Consensus recommendations for improving adherence, self-management, and outcomes in patients with depression.

Madhukar H. Trivedi, Elizabeth H B Lin, Wayne J. Katon

Research output: Contribution to journalArticlepeer-review

87 Scopus citations


Major depressive disorder (MDD) is often a chronic, recurrent, and debilitating disorder with a lifetime prevalence of 16.2% and a 12-month prevalence of 6.6% in the United States. The disorder is associated with high rates of comorbidity with other psychiatric disorders and general medical illnesses, lower rates of adherence to medication regimens, and poorer outcomes for chronic physical illness. While 51.6% of cases reporting MDD received health care treatment for the illness, only 21.7% of all MDD cases received minimal guideline-level treatment. Because the overwhelming majority of patients with depressive disorders are seen annually by their primary care physicians, the opportunity to diagnose and treat patients early in the course of their illness in the primary care setting is substantial, though largely unfulfilled by our current health care system. The goal of treatment is 2-fold: early and complete remission of symptoms of depression and eventual recovery to premorbid levels of functioning in response to acute-phase treatment, and prevention of relapse during the continuation phase or recurrence during the maintenance phase. However, only 25% to 50% of patients with MDD adhere to their antidepressant regimen for the length of time recommended by depression guidelines, and nearly 50% of depressed patients referred from primary care to specialty care treatment fail to complete the referral. Patients with chronic or treatment-resistant depression often require multiple trials using an algorithm-based approach involving more than one treatment strategy. Under conditions of usual care, 40% to 44% of patients with MDD treated with antidepressants in the primary care setting show a >or=50% improvement in depression scores at 4-month follow-up, compared with 70% to 75% of those treated using collaborative care models. This demonstrates the importance of factors other than antidepressant medication per se for achieving treatment effectiveness. Additional research is needed to evaluate longer-term outcomes of algorithm-based, stepped, collaborative care models that incorporate patient self-management in conjunction with usual care. Furthermore, the health care system must undergo major transformation to effectively treat depression, along with other chronic illnesses. The use of evidence-based treatment algorithms are discussed and recommendations are provided for patients and physicians based on collaborative care interventions that may be useful for improving the current management of depressive disorders.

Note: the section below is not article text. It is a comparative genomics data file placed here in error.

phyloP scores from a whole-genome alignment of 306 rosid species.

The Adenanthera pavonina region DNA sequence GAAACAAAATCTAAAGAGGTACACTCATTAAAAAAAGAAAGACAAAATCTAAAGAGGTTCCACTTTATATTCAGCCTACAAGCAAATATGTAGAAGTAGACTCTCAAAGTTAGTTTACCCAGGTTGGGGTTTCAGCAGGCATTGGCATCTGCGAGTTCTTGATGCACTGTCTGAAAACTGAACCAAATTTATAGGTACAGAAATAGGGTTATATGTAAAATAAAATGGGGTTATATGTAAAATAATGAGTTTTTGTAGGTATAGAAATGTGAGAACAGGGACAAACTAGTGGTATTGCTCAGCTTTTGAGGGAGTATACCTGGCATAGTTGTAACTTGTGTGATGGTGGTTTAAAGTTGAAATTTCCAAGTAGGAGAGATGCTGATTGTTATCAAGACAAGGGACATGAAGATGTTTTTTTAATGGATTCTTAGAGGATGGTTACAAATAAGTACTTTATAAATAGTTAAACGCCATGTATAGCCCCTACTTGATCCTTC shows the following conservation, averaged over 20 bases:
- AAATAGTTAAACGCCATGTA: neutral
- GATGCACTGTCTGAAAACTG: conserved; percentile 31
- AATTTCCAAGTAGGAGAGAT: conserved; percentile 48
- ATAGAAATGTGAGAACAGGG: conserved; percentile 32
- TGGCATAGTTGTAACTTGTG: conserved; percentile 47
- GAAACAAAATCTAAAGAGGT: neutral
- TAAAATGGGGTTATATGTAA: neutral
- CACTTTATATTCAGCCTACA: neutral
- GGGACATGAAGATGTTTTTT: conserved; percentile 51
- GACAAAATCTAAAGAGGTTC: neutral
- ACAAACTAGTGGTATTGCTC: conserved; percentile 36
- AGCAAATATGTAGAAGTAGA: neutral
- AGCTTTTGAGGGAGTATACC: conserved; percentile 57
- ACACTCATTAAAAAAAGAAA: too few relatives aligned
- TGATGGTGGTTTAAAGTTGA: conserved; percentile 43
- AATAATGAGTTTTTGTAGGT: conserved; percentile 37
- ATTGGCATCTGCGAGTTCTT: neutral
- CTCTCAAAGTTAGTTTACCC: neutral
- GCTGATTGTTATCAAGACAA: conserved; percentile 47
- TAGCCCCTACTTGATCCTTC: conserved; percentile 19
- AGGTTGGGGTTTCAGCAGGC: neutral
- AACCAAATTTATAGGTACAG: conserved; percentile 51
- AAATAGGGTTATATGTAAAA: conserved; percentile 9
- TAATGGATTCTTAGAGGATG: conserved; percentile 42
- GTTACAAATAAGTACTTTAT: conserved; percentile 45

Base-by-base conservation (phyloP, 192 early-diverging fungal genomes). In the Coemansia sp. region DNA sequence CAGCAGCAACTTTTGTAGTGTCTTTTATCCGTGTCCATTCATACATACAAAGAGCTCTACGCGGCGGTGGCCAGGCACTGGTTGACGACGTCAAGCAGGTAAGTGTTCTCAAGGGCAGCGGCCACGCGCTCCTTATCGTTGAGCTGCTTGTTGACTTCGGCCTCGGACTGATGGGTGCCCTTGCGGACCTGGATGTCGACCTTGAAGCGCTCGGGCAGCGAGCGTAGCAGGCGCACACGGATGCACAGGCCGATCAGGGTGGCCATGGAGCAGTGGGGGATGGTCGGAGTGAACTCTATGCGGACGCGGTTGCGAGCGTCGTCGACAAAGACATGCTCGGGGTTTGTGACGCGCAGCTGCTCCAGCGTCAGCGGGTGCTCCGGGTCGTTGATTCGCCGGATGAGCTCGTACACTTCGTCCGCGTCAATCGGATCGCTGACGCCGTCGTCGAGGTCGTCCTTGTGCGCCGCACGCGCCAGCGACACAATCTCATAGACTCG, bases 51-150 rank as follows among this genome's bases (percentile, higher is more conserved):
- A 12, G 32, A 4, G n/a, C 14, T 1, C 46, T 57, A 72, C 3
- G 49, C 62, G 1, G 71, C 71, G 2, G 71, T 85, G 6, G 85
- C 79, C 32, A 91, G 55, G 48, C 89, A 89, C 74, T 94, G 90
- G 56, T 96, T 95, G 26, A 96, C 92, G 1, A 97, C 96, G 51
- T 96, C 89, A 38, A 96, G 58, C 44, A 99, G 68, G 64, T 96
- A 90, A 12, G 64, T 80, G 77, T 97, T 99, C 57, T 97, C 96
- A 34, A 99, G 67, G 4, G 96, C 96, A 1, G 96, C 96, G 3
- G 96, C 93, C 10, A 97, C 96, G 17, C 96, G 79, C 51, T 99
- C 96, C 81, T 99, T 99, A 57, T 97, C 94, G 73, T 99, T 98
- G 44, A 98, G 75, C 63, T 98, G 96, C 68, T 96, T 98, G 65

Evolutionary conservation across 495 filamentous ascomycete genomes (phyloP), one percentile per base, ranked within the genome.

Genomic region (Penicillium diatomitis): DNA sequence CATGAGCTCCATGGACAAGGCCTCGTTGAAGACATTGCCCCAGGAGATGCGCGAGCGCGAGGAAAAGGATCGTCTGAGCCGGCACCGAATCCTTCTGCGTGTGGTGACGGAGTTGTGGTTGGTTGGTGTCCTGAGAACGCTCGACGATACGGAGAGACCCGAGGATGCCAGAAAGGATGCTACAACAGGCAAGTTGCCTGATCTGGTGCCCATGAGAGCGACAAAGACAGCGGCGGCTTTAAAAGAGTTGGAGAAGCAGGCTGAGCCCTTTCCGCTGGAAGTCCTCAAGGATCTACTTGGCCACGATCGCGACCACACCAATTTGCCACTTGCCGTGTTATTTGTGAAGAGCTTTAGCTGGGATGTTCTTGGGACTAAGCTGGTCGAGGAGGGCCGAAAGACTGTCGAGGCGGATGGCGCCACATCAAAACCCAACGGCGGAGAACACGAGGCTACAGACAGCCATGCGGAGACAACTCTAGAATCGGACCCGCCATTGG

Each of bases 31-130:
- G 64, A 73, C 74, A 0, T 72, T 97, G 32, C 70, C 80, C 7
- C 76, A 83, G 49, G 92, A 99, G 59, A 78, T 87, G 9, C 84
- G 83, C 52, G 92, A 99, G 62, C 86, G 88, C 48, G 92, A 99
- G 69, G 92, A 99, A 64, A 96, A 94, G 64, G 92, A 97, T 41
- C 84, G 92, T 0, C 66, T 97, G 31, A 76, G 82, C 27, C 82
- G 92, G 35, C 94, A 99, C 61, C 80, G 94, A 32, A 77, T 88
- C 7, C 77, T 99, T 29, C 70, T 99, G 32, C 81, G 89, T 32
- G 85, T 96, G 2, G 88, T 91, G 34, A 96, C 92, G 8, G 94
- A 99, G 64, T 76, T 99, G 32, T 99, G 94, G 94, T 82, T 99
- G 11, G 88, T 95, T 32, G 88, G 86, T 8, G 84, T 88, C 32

Original languageEnglish (US)
Pages (from-to)1-27
Number of pages27
JournalCNS spectrums
Issue number8 Suppl 13
StatePublished - Aug 2007

ASJC Scopus subject areas

  • Clinical Neurology
  • Psychiatry and Mental health


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